Summer scramble or ‘We know what we did this summer’
This summer, the team on The Value Perspective set about narrowing down the 55,000-odd listed companies in the world to half a dozen or so ‘must-own’ stocks. Here’s how
A common misconception among both professional and private investors is, if you are not constantly buying and selling shares, you risk missing out on ‘opportunities’ and so will underperform. That is by no means necessarily true and yet on discovering the below-average frequency with which we buy and sell shares, here on The Value Perspective, people will often blurt out: “Then what do you do all day?” Well, here is a taste …
As the days grow colder and the nights longer, you may find yourselves thinking fondly back to all the fun things you got up to this summer. Here on The Value Perspective, however, we are only now bringing to a close one of our favourite summer activities – our so-called ‘Summer Scramble’, which sees the team whittling down the 55,000 or so listed companies in the world to a handful of ‘must-own’ value stocks.
How do we do this?
The most efficient way to cut such a broad universe of businesses down to a more manageable number is by screening out those that do not meet certain key criteria. Any business we own must be easy to buy and sell so our stipulation only those with a free float – that is, the amount of shares available to trade publicly within their own market – above $500m (£381m) make the cut quickly narrows the field to around 7,000 stocks.
The next hurdle these companies must pass is one of our preferred valuation metrics, known for short as the ‘EV/NOPAT’. This divides a company’s enterprise value by the 10 year average of its net operating profit after tax, which is a measure of profit that excludes the costs and tax benefits of debt financing. Any business boasting a ratio of 16 or less makes it through to the next round.
By now, the initial 55,000 or so companies are down to around 600 and you can see the geographical spread of this year’s Summer Scramble in the chart below. By the time we have ensured the businesses are of a sufficient size and degree of liquidity – and that they have English language accounts and not too much debt on their balance sheets – a ‘priority’ list of 190 or so are left standing.
This is where the hard work really begins for the team, with each member analysing one company per day over the next two or three months. During this time, the 190 will be narrowed down to 40 and then to a shortlist of 20 – of which we may end up buying perhaps half a dozen mispriced deep value companies with substantial upside on a medium to long-term view.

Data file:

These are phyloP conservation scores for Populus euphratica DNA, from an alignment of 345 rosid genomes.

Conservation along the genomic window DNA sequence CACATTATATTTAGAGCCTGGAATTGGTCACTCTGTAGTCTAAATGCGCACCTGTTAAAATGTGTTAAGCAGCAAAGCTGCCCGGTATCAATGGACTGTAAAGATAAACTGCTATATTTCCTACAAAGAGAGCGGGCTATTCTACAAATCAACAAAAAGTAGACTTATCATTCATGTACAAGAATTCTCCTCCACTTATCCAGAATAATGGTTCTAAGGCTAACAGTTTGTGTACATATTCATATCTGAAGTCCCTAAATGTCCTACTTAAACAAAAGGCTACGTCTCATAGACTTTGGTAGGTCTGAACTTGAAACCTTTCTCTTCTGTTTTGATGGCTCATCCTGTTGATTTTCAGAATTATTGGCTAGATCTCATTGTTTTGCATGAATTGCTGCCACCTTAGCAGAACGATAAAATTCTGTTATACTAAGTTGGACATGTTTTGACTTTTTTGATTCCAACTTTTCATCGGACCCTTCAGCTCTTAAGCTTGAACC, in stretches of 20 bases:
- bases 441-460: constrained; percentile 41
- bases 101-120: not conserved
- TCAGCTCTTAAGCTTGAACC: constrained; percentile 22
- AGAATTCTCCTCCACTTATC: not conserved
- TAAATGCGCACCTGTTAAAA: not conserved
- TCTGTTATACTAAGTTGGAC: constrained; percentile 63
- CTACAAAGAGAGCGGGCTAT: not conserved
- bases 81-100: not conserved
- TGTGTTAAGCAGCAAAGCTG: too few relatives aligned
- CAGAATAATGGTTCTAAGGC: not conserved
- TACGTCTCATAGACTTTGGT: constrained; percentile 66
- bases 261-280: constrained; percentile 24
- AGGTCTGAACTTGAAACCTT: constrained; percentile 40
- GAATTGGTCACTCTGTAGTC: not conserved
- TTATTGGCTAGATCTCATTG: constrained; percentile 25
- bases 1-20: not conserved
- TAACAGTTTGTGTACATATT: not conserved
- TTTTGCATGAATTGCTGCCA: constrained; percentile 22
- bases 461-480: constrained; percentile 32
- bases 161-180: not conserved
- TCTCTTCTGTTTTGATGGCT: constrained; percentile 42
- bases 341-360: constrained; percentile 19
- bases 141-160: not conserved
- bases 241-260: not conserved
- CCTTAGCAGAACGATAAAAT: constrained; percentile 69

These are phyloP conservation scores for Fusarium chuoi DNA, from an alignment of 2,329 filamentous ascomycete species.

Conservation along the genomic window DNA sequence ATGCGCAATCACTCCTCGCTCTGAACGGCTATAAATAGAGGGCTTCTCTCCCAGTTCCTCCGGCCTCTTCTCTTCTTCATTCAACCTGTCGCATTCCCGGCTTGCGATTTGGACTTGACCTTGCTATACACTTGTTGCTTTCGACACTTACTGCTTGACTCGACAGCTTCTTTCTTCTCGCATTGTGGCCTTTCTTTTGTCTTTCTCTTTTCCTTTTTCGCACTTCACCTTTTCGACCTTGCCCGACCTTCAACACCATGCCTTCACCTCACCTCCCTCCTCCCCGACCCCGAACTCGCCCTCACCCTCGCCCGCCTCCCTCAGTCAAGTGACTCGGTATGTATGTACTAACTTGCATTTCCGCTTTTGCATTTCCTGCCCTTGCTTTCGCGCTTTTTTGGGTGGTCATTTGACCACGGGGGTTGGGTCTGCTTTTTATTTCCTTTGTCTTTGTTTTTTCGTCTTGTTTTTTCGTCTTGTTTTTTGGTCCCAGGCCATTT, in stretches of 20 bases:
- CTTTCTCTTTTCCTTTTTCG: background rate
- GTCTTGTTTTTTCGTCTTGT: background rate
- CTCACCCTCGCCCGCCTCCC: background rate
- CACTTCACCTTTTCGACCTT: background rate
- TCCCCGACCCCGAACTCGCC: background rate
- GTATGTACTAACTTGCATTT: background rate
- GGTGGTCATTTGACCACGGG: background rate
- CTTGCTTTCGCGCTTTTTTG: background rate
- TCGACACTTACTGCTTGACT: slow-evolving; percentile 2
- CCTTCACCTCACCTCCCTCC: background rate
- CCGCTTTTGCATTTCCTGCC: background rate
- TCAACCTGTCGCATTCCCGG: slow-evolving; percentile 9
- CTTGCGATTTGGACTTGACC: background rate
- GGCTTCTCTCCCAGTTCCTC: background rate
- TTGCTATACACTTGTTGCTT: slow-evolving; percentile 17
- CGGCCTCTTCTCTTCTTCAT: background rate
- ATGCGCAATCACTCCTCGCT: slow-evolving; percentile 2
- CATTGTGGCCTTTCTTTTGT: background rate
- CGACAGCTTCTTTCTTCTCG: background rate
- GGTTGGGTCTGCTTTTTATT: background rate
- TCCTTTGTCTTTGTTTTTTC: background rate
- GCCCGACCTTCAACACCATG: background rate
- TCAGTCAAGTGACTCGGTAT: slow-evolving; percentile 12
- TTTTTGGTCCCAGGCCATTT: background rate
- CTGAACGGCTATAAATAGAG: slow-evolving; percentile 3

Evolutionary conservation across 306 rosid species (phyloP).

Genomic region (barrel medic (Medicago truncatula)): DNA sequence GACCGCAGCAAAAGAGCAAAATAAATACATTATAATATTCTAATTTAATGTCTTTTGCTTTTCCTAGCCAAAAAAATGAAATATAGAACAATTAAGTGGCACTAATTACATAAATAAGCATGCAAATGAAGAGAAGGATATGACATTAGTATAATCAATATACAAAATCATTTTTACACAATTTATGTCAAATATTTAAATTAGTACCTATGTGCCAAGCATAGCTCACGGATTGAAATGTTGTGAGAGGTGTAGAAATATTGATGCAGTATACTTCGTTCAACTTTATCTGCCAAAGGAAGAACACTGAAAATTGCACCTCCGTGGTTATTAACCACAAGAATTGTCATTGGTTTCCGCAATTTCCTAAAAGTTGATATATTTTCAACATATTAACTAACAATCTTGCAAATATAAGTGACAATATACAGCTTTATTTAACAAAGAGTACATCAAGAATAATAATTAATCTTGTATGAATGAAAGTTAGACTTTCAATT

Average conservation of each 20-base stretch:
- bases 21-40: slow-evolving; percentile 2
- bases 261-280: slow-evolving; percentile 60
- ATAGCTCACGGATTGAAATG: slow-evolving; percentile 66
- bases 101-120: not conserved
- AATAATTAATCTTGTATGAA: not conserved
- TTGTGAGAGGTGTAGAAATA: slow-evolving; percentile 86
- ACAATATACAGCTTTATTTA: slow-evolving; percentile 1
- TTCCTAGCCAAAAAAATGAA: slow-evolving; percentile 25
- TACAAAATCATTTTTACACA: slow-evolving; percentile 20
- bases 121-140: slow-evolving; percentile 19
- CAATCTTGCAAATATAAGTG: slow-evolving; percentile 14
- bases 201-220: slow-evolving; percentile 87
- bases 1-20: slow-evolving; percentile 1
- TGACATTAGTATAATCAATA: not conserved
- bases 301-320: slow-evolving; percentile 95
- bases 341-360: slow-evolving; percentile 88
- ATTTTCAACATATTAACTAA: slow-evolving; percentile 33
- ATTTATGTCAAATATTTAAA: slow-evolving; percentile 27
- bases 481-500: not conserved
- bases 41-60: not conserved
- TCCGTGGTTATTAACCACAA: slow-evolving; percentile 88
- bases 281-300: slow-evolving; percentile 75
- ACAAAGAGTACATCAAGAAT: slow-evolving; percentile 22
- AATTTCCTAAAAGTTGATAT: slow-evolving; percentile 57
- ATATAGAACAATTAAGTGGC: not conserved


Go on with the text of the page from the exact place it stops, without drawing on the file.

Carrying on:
For illustrative purposes only and should not be viewed as a recommendation to buy or sell
That means we expect to hold them over the next three to five years, on average, until the share price reflects what each business is truly worth – although we would sell them sooner should the wider market take less time to agree with our initial analysis. The Summer Scramble is a huge project but one we believe will prove well worth it – and of course we save every bit of research to refer back to the next time we do it all again.
Juan Torres Rodriguez
Research Analyst, Equity Value
I joined Schroders in January 2017 as a member of the Global Value Investment team. Prior to joining Schroders I worked for the Global Emerging Markets value and income funds at Pictet Asset Management with responsibility over different sectors, among those Consumer, Telecoms and Utilities. Before joining Pictet I was a member of the Customs Solution Group at HOLT Credit Suisse.
The views and opinions displayed are those of Nick Kirrage, Andrew Lyddon, Kevin Murphy, Andrew Williams, Andrew Evans, Simon Adler, Juan Torres Rodriguez, Liam Nunn, Vera German and Roberta Barr, members of the Schroder Global Value Equity Team (the Value Perspective Team), and other independent commentators where stated.
They do not necessarily represent views expressed or reflected in other Schroders' communications, strategies or funds. The Team has expressed its own views and opinions on this website and these may change.
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